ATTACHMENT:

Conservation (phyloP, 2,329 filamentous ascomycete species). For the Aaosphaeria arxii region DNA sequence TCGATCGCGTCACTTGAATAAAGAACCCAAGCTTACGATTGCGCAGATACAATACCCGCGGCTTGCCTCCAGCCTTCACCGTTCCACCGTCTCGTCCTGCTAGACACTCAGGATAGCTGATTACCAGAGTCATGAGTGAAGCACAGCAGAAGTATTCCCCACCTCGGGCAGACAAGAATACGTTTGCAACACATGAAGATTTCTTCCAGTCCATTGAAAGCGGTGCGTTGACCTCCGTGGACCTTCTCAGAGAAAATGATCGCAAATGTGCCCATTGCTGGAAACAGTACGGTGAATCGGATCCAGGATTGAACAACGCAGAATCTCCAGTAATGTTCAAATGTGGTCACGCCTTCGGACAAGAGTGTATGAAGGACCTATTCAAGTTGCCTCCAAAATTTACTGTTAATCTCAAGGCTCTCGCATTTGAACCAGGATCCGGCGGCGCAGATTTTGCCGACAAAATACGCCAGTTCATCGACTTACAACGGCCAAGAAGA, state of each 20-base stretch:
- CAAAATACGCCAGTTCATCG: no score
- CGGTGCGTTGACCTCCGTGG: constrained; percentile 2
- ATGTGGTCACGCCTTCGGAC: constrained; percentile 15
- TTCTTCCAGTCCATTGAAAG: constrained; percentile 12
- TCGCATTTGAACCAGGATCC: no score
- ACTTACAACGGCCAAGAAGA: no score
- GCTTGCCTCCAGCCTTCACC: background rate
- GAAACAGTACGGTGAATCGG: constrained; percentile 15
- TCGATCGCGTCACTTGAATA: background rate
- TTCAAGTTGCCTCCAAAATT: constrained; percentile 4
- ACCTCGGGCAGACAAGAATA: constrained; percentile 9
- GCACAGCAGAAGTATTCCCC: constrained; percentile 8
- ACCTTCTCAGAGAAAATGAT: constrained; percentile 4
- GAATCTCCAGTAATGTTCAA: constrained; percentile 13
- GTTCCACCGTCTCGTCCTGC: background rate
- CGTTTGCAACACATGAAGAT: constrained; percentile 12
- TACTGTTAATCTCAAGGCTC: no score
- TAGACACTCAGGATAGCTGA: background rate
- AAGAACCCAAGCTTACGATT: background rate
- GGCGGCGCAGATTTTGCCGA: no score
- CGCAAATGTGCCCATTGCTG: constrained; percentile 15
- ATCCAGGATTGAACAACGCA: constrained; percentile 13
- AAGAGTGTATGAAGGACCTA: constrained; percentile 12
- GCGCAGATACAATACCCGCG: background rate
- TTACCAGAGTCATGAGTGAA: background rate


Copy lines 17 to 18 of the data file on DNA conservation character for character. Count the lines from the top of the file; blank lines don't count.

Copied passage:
- CGTTTGCAACACATGAAGAT: constrained; percentile 12
- TACTGTTAATCTCAAGGCTC: no score